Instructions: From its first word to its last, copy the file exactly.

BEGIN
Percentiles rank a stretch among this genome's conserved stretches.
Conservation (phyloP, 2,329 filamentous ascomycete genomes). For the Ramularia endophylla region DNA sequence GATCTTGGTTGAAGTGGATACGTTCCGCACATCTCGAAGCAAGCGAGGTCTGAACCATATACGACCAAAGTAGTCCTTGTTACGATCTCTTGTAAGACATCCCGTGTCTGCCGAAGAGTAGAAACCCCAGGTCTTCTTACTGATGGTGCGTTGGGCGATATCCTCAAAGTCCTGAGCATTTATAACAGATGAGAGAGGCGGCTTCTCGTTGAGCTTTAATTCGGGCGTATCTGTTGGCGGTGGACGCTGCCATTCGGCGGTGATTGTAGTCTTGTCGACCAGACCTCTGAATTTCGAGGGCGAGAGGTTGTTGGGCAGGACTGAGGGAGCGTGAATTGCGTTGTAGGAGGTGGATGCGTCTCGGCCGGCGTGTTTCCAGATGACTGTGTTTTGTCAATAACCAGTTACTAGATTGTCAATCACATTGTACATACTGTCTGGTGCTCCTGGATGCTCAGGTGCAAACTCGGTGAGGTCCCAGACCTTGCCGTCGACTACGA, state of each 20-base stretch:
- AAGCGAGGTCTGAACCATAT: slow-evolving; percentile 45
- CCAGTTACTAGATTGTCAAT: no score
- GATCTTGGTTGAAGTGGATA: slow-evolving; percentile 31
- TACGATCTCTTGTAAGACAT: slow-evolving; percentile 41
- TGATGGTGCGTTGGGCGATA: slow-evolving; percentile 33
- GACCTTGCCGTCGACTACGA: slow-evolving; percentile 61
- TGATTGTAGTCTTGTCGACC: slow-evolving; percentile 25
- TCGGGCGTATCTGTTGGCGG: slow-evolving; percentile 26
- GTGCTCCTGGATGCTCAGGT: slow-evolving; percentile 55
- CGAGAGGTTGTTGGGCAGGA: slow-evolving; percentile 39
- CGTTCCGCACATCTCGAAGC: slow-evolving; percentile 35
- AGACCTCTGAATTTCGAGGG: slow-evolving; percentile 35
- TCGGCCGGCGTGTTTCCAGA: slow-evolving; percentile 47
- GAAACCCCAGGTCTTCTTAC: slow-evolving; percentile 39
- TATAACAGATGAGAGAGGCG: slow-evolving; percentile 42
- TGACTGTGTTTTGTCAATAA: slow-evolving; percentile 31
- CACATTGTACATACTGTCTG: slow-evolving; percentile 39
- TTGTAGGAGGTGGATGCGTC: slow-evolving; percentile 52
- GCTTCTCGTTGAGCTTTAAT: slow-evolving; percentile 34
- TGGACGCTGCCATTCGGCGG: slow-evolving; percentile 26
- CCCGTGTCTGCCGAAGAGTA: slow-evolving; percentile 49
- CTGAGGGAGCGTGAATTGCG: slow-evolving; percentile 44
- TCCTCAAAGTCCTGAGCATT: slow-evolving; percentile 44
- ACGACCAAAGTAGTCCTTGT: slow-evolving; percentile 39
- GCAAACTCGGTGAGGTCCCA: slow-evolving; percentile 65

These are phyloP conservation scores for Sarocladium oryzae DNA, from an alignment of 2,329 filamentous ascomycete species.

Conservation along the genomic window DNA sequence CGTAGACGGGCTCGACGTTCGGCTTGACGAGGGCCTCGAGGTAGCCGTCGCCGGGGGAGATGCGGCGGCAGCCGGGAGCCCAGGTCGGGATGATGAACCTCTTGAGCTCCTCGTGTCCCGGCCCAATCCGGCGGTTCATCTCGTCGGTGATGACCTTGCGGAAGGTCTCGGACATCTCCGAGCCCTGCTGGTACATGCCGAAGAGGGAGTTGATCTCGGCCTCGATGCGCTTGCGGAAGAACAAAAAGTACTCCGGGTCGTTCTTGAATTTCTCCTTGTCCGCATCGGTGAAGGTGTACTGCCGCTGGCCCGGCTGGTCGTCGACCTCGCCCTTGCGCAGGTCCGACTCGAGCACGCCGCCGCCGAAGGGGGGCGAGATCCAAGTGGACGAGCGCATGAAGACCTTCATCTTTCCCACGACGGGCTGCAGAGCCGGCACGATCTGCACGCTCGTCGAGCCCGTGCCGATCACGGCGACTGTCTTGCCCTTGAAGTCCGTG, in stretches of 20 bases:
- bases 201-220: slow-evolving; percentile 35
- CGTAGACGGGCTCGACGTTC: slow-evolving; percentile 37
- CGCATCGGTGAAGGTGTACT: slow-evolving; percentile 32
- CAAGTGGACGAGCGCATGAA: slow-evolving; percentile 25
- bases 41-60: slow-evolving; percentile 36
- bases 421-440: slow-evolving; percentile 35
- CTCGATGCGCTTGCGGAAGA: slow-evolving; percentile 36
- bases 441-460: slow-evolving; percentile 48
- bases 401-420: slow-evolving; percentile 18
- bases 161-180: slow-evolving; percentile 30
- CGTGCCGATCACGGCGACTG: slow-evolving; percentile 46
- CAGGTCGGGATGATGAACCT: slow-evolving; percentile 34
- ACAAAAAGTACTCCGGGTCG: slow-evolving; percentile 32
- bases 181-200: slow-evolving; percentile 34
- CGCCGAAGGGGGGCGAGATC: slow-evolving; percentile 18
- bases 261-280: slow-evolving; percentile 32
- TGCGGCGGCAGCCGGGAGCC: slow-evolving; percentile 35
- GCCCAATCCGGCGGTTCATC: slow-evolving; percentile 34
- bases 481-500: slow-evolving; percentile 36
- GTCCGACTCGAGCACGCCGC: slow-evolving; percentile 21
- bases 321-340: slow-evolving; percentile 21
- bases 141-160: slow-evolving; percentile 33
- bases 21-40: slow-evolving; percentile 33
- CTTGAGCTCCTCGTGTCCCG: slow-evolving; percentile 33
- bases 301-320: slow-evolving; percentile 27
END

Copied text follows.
Percentiles rank a stretch among this genome's conserved stretches.
Conservation (phyloP, 2,329 filamentous ascomycete genomes). For the Ramularia endophylla region DNA sequence GATCTTGGTTGAAGTGGATACGTTCCGCACATCTCGAAGCAAGCGAGGTCTGAACCATATACGACCAAAGTAGTCCTTGTTACGATCTCTTGTAAGACATCCCGTGTCTGCCGAAGAGTAGAAACCCCAGGTCTTCTTACTGATGGTGCGTTGGGCGATATCCTCAAAGTCCTGAGCATTTATAACAGATGAGAGAGGCGGCTTCTCGTTGAGCTTTAATTCGGGCGTATCTGTTGGCGGTGGACGCTGCCATTCGGCGGTGATTGTAGTCTTGTCGACCAGACCTCTGAATTTCGAGGGCGAGAGGTTGTTGGGCAGGACTGAGGGAGCGTGAATTGCGTTGTAGGAGGTGGATGCGTCTCGGCCGGCGTGTTTCCAGATGACTGTGTTTTGTCAATAACCAGTTACTAGATTGTCAATCACATTGTACATACTGTCTGGTGCTCCTGGATGCTCAGGTGCAAACTCGGTGAGGTCCCAGACCTTGCCGTCGACTACGA, state of each 20-base stretch:
- AAGCGAGGTCTGAACCATAT: slow-evolving; percentile 45
- CCAGTTACTAGATTGTCAAT: no score
- GATCTTGGTTGAAGTGGATA: slow-evolving; percentile 31
- TACGATCTCTTGTAAGACAT: slow-evolving; percentile 41
- TGATGGTGCGTTGGGCGATA: slow-evolving; percentile 33
- GACCTTGCCGTCGACTACGA: slow-evolving; percentile 61
- TGATTGTAGTCTTGTCGACC: slow-evolving; percentile 25
- TCGGGCGTATCTGTTGGCGG: slow-evolving; percentile 26
- GTGCTCCTGGATGCTCAGGT: slow-evolving; percentile 55
- CGAGAGGTTGTTGGGCAGGA: slow-evolving; percentile 39
- CGTTCCGCACATCTCGAAGC: slow-evolving; percentile 35
- AGACCTCTGAATTTCGAGGG: slow-evolving; percentile 35
- TCGGCCGGCGTGTTTCCAGA: slow-evolving; percentile 47
- GAAACCCCAGGTCTTCTTAC: slow-evolving; percentile 39
- TATAACAGATGAGAGAGGCG: slow-evolving; percentile 42
- TGACTGTGTTTTGTCAATAA: slow-evolving; percentile 31
- CACATTGTACATACTGTCTG: slow-evolving; percentile 39
- TTGTAGGAGGTGGATGCGTC: slow-evolving; percentile 52
- GCTTCTCGTTGAGCTTTAAT: slow-evolving; percentile 34
- TGGACGCTGCCATTCGGCGG: slow-evolving; percentile 26
- CCCGTGTCTGCCGAAGAGTA: slow-evolving; percentile 49
- CTGAGGGAGCGTGAATTGCG: slow-evolving; percentile 44
- TCCTCAAAGTCCTGAGCATT: slow-evolving; percentile 44
- ACGACCAAAGTAGTCCTTGT: slow-evolving; percentile 39
- GCAAACTCGGTGAGGTCCCA: slow-evolving; percentile 65

These are phyloP conservation scores for Sarocladium oryzae DNA, from an alignment of 2,329 filamentous ascomycete species.

Conservation along the genomic window DNA sequence CGTAGACGGGCTCGACGTTCGGCTTGACGAGGGCCTCGAGGTAGCCGTCGCCGGGGGAGATGCGGCGGCAGCCGGGAGCCCAGGTCGGGATGATGAACCTCTTGAGCTCCTCGTGTCCCGGCCCAATCCGGCGGTTCATCTCGTCGGTGATGACCTTGCGGAAGGTCTCGGACATCTCCGAGCCCTGCTGGTACATGCCGAAGAGGGAGTTGATCTCGGCCTCGATGCGCTTGCGGAAGAACAAAAAGTACTCCGGGTCGTTCTTGAATTTCTCCTTGTCCGCATCGGTGAAGGTGTACTGCCGCTGGCCCGGCTGGTCGTCGACCTCGCCCTTGCGCAGGTCCGACTCGAGCACGCCGCCGCCGAAGGGGGGCGAGATCCAAGTGGACGAGCGCATGAAGACCTTCATCTTTCCCACGACGGGCTGCAGAGCCGGCACGATCTGCACGCTCGTCGAGCCCGTGCCGATCACGGCGACTGTCTTGCCCTTGAAGTCCGTG, in stretches of 20 bases:
- bases 201-220: slow-evolving; percentile 35
- CGTAGACGGGCTCGACGTTC: slow-evolving; percentile 37
- CGCATCGGTGAAGGTGTACT: slow-evolving; percentile 32
- CAAGTGGACGAGCGCATGAA: slow-evolving; percentile 25
- bases 41-60: slow-evolving; percentile 36
- bases 421-440: slow-evolving; percentile 35
- CTCGATGCGCTTGCGGAAGA: slow-evolving; percentile 36
- bases 441-460: slow-evolving; percentile 48
- bases 401-420: slow-evolving; percentile 18
- bases 161-180: slow-evolving; percentile 30
- CGTGCCGATCACGGCGACTG: slow-evolving; percentile 46
- CAGGTCGGGATGATGAACCT: slow-evolving; percentile 34
- ACAAAAAGTACTCCGGGTCG: slow-evolving; percentile 32
- bases 181-200: slow-evolving; percentile 34
- CGCCGAAGGGGGGCGAGATC: slow-evolving; percentile 18
- bases 261-280: slow-evolving; percentile 32
- TGCGGCGGCAGCCGGGAGCC: slow-evolving; percentile 35
- GCCCAATCCGGCGGTTCATC: slow-evolving; percentile 34
- bases 481-500: slow-evolving; percentile 36
- GTCCGACTCGAGCACGCCGC: slow-evolving; percentile 21
- bases 321-340: slow-evolving; percentile 21
- bases 141-160: slow-evolving; percentile 33
- bases 21-40: slow-evolving; percentile 33
- CTTGAGCTCCTCGTGTCCCG: slow-evolving; percentile 33
- bases 301-320: slow-evolving; percentile 27